JOINT BASE PEARL HARBOR-HICKAM, Hawaii -- *Editor’s note: This is the second article in a series on Defense POW/MIA Accounting Agency*.
His eyes scan page after page, photo after photo, searching … searching … searching for one, just one document that can help. He has been at this for more than a year, attempting to find something that may not even be there for him to find, but he does not give up because that’s part of his mission.
The historian is about to scroll past a photo, but something catches his eye and he smiles. He found it. The man hits save, print, and emails a copy to himself for extra measure.
“That one photo the historian gave to us was the only piece of evidence that linked us to a spot, so we could send an investigative team and begin the excavation process,” said Meghan-Tomasita Cosgriff-Hernandez, Defense POW/MIA Accounting Agency forensic anthropologist and scientific recovery expert.
“Fulfilling our nation’s promise” is the motto of the Defense POW/MIA Accounting Agency, located at Joint Base Pearl Harbor-Hickam, Hawaii. Its mission – “To provide the fullest possible accounting for our missing personnel from past conflicts to their families and the nation.”
“Our process starts with historians and research analysts digging into National Archives, war records, interviewing witnesses, family members, fellow Sailors, Soldiers, and people in their units,” said U.S. Navy Rear Adm. Jon C. Kreitz, DPAA Deputy Director for Operations. “We are very active in getting into foreign archives where they might have crashed to see if they have any actionable leads or intelligence on our missing.”
If there is an actionable lead, the case is put onto an investigation list where a team will then go to investigate the site, conduct interviews of possible witnesses, survey the site and maybe even a little digging to see if they are in the right spot.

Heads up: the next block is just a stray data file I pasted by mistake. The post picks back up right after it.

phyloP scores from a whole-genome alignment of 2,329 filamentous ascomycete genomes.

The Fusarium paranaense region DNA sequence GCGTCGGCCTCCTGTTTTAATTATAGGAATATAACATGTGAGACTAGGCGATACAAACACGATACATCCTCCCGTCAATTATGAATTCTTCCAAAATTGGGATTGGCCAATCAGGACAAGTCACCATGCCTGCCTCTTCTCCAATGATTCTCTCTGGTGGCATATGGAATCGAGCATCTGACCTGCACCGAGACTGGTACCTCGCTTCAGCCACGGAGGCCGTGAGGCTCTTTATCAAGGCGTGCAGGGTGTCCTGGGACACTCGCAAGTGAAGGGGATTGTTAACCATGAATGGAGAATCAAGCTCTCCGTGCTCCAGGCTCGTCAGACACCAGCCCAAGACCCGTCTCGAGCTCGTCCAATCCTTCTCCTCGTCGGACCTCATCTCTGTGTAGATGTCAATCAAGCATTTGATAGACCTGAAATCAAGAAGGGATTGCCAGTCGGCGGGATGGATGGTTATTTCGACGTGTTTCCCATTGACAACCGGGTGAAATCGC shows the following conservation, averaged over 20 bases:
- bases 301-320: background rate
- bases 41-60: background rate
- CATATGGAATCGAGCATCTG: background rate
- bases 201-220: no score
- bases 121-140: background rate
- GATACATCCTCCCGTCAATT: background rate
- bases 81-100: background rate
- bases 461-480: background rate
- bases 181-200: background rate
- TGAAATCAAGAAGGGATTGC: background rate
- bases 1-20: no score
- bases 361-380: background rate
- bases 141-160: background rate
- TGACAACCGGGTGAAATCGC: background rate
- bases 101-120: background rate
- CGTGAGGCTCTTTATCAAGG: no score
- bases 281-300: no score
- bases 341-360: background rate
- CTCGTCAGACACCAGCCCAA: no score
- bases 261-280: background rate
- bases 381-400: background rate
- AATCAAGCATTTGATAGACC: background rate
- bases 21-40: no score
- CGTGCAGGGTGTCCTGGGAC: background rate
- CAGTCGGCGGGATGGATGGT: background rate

“The goal is to correlate the location with a lost incident,” Cosgriff-Hernandez said, who has been interested in anthropology since she was a child. “While on site, we typically look for something like a serial number and identification tag, and make maps of the area for the excavation team to use.”
Once the investigation team has surveyed the site and determined there is enough evidence to move forward, a recovery team is sent in to excavate the site – and hopefully recover the remains of someone’s loved one.
As the recovery team arrives on location, the anthropologist will lay out a grid and instruct the team on where to dig, in which direction and how far down. Some sites may have rock-hard, red, clay dirt that personnel have to dig through, being very careful not to possibly damage any evidence or remains. While other sites may have them in knee-deep sludge, shoveling it into buckets to then be put on a screen and sifted through.
“Everyone gets the opportunity to ‘get in the hole’ as we like to say and put a shovel in the dirt,” said U.S. Army Capt. Devin Niu, DPAA recovery team lead. “Some people like to stay in there longer and find that it’s what they like to do, some people are just really good at it.”
If you aren’t digging, you are screening, searching through the soil, or carrying buckets from the hole to the screening site, mentioned Niu. “We get eyes on every piece of material that comes through and everyone is fully engaged throughout the day.”
With teams varying in diversity – from a photographer to a mountaineer, or from a recovery non-commissioned officer to an explosive ordnance disposal technician – everyone has their role to fulfill, but it’s also about working together.
“It’s a team effort, not just from the Americans, but the locals and the host nation workers as well. We are all committed and we all do our part and get the mission accomplished,” Niu said, who has been on five DPAA missions as a team lead.
At a dig site, workers will dig in the designated area until one of two things happen; something is found or nothing is found. It may seem like obvious courses of action; however there are many variables that factor into the decision to either keep digging or move on to a new unit.
If something is found in the 4-by-4 square being dug, the digging process becomes much slower and more deliberate – digging until they reach a point where there is nothing being found anymore, they will then move on to another unit.